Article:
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The dionæa muscipula, or Venus's fly-trap. Some parts of this plant are so remarkable as to deserve a particular description. It is a native of North Carolina; the root perennial ; leaves all radical, supported on long fleshy and strongly veined footstalks, leaving a small portion of this next the leaf naked : the leaf itself consists of two semi-oval lobes jointed at the back, so as to allow them to fold close together; they are fleshy, and when viewed through a lense glandular, sometimes of a reddish color on the upper surface; the sides of both lobes are furnished with a row of cartilaginous ciliæ which stand nearly at right angles with the surface of the leaf, and lock into each other when they close. Near the iniddle of each lobe are three small spines, which are supposed to assist in destroying the entrapped insect. In warm weather the lobes are fully expanded and highly irritable, and if a fly or other insect at this time light upon them they suddenly close, and the poor animal is imprisoned till it dies. See Curtis's Botanical Magazine, No. 785.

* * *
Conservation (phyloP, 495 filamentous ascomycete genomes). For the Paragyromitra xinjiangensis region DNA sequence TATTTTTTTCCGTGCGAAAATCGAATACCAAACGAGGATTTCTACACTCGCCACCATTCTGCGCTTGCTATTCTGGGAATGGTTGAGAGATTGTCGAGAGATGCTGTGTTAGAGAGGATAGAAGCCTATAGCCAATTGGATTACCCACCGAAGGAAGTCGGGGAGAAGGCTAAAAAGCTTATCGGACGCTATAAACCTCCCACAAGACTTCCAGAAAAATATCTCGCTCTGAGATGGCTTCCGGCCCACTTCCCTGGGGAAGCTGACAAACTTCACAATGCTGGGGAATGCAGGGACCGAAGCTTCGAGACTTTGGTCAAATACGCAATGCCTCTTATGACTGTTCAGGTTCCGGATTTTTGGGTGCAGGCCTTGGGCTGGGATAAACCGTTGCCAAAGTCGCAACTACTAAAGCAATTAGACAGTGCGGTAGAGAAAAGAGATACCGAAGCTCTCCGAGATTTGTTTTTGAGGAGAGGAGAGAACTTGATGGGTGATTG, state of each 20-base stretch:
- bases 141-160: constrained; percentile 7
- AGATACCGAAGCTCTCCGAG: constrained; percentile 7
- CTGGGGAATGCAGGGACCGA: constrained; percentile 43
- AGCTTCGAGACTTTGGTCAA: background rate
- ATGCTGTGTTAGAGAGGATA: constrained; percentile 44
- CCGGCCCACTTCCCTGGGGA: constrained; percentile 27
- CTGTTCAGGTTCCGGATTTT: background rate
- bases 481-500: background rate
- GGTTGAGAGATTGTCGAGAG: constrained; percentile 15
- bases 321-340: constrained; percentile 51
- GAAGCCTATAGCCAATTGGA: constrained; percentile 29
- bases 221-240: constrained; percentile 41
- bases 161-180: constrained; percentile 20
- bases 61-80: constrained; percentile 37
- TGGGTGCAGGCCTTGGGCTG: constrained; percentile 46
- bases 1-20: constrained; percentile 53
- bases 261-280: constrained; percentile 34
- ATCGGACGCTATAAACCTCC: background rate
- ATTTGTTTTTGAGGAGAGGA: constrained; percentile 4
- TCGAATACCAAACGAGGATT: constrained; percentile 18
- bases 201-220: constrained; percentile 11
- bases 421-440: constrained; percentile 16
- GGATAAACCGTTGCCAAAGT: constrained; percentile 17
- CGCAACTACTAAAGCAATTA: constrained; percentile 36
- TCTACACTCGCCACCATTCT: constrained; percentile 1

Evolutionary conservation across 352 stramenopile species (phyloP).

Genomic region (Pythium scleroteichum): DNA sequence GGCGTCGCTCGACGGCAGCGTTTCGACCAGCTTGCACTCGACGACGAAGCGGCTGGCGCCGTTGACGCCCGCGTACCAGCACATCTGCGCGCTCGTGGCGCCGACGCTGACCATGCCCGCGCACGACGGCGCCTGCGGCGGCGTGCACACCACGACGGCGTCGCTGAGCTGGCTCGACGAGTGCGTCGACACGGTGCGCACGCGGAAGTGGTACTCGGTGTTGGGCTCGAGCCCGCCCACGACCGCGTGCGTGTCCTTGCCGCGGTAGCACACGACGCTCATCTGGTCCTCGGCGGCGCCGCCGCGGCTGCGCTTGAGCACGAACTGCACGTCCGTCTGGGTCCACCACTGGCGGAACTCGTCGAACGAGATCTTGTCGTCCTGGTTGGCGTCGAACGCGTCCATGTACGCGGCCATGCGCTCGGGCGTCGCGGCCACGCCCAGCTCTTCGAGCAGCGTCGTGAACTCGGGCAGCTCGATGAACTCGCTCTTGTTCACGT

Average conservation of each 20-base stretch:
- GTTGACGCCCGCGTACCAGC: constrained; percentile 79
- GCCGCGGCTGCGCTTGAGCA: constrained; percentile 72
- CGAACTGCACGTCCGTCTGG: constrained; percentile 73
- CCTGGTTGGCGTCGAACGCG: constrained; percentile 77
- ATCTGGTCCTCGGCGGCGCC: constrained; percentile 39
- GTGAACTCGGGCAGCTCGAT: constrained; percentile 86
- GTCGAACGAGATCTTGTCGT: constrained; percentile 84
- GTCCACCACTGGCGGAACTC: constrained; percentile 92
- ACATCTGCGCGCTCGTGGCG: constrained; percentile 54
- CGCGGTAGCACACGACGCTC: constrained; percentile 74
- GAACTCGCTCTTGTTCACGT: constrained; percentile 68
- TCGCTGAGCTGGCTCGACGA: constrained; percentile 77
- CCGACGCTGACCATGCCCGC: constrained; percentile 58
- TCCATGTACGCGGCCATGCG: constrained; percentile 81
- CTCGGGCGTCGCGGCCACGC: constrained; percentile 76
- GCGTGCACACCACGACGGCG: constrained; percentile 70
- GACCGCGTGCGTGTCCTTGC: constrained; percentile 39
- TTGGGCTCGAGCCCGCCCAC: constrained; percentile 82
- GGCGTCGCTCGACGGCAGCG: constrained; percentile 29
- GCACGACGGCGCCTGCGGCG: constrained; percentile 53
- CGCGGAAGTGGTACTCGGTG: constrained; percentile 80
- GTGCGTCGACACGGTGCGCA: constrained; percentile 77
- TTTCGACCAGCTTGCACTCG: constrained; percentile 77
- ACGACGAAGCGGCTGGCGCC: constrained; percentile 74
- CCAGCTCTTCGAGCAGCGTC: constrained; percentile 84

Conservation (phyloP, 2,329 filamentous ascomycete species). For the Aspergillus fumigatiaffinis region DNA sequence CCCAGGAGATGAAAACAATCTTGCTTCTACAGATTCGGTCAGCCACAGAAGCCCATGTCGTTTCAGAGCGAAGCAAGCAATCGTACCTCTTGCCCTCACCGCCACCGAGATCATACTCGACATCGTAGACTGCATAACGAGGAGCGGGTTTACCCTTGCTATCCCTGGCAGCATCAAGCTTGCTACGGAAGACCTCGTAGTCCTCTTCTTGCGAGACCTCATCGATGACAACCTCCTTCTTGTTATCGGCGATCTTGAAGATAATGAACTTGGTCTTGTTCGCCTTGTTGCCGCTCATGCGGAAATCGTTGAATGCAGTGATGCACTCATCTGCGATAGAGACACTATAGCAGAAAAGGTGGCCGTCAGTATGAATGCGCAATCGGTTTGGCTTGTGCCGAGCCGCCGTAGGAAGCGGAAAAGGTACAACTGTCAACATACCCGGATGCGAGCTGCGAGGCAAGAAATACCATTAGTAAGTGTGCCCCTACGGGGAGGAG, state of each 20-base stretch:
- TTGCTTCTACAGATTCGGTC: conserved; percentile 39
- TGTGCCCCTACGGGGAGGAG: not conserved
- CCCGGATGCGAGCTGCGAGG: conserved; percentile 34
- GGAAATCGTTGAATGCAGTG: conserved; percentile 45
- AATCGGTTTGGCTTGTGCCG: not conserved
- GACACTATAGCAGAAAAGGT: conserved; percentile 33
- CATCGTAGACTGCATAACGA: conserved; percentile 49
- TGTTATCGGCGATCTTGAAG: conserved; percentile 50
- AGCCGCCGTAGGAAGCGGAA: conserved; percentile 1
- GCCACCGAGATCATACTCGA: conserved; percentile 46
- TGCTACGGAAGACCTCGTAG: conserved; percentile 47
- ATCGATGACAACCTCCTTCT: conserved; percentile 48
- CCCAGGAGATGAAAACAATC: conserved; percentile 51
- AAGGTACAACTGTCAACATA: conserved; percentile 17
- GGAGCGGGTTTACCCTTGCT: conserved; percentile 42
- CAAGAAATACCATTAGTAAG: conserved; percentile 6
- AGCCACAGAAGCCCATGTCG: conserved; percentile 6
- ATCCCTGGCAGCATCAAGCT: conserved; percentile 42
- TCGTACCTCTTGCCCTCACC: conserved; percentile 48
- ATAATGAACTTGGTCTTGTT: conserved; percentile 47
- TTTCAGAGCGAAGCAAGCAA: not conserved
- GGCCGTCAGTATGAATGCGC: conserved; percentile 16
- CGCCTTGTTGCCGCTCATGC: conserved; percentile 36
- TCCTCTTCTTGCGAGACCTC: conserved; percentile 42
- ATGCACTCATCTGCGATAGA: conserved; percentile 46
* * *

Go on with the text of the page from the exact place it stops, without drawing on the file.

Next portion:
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Fig. 1, 2. The remarkable ring which surrounds the planet Saturn.

Fig. 3. The earth an oblate spheroid. See note, p. 217.
Fig. 4. See note, p. 220
Fig. 5. See note, p. 223.
Fig. 6. Centripetal forces illustrated. See notes, pp. 219, 226.

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